A cleaned up conference?

From Jack Curry (NY Times):

When Pettitte, Rodriguez’s teammate, spoke about using human growth hormone, he was remorseful and answered questions for about an hour. Rodriguez will sit under the same canopy that Pettitte sat under outside Steinbrenner Field, but a person who works in major league baseball who is familiar with Rodriguez’s plans said that his session would be much more controlled and condensed.

Unlike Pettitte, who received instructions from the Yankees and his agents, Rodriguez is being advised by several people, including a public relations firm. Pettitte, who said he was a “nervous wreck and scared to death” before he faced the news media a year ago, repeatedly apologized for his mistakes and made some spiritual references. Rodriguez will probably have a more restrained approach in discussing his steroid use.

“The truth will set you free,” Pettitte said last year.

Although Rodriguez’s strategy was still being completed Monday, he was expected to start the news conference by reading a lengthy statement. Rodriguez plans to address some of the potential questions that reporters may ask in his statement. After that, he may answer some reporter’s questions, but he will not answer wave after wave of inquiries, as Pettitte did.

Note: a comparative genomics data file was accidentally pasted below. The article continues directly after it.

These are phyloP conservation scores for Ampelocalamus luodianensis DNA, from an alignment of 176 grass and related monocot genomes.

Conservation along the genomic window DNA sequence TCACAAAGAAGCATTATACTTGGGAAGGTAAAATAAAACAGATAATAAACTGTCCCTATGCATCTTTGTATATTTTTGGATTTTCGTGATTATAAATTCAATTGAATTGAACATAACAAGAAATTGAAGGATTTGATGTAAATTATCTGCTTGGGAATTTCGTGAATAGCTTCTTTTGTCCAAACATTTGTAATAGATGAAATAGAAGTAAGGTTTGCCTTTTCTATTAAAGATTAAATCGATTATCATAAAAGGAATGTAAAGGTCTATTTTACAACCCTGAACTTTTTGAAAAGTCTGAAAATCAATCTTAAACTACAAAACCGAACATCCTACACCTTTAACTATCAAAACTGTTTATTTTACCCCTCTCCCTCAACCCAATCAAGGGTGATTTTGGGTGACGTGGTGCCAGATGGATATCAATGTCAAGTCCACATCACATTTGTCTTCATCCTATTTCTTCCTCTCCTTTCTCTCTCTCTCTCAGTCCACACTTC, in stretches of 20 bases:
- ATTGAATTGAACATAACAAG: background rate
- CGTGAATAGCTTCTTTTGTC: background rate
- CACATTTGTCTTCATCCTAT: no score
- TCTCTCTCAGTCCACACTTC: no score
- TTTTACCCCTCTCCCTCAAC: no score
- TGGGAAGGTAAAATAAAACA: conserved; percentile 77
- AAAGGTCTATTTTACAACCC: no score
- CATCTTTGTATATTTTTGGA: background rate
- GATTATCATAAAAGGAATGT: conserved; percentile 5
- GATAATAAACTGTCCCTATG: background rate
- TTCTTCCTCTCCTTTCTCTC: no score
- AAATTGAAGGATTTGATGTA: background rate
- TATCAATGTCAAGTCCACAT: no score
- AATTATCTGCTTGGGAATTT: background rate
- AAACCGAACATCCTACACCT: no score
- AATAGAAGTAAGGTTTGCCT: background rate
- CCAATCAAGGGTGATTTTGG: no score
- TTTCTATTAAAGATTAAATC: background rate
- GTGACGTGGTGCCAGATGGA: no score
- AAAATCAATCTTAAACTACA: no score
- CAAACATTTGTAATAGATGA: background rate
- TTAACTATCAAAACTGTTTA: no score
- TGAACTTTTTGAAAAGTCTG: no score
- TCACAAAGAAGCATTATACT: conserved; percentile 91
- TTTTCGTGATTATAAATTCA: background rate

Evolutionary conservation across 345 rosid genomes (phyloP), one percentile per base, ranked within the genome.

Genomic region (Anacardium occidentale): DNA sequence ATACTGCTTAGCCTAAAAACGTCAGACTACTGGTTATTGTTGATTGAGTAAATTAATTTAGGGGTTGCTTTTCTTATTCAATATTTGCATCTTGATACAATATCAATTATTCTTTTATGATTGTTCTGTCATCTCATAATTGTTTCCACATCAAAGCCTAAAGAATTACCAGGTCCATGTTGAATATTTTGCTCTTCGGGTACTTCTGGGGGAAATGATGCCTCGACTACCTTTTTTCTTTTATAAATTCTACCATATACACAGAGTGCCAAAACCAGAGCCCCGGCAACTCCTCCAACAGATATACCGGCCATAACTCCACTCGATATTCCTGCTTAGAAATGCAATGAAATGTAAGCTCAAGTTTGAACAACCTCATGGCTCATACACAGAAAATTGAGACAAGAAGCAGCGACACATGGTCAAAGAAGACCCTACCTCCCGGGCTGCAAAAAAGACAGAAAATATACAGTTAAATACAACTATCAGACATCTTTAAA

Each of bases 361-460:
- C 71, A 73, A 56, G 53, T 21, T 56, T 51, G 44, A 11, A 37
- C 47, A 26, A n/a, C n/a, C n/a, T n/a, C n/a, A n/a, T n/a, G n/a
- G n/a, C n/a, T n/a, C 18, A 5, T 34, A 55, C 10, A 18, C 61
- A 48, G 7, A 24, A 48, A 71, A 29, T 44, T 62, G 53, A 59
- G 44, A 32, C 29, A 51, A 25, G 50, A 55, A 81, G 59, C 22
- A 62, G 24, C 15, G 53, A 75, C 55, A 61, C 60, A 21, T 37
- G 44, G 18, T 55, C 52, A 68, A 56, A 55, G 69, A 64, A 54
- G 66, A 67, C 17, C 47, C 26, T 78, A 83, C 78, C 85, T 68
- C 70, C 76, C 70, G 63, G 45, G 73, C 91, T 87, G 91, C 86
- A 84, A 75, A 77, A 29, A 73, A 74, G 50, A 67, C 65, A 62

It’s a sticky situation — you’d like Alex to bite the bullet and hold a conference that is engaging and conversational. There are those who will frown upon this forum as the controlled nature of the setting wreaks of inauthenticity. But, at the same time, we saw how Alex’s ESPN interview transcript was dissected and analyzed by sports writers and fans across the globe. Maybe, for this particular player, a statement is necessary in order to avoid further scrutiny (of course, the Q & A portion — no matter how brief — will serve as the main course, though).

2 thoughts on “A cleaned up conference?

  1. Moshe Mandel

    He needs to plan what he says carefully, because I thought his Gammons interview was fine, and then the media tore it to shreds. He has to realize, no matter what he says, they wont believe him.

  2. I think I wouldn’t even bother to answer questions if I were him. No matter what he says, a large part of the sports media will try to make it sound like he’s ‘being a phony’ or ‘has an agenda’ or whatever version of ‘Arod sucks’ that individual is trying for.

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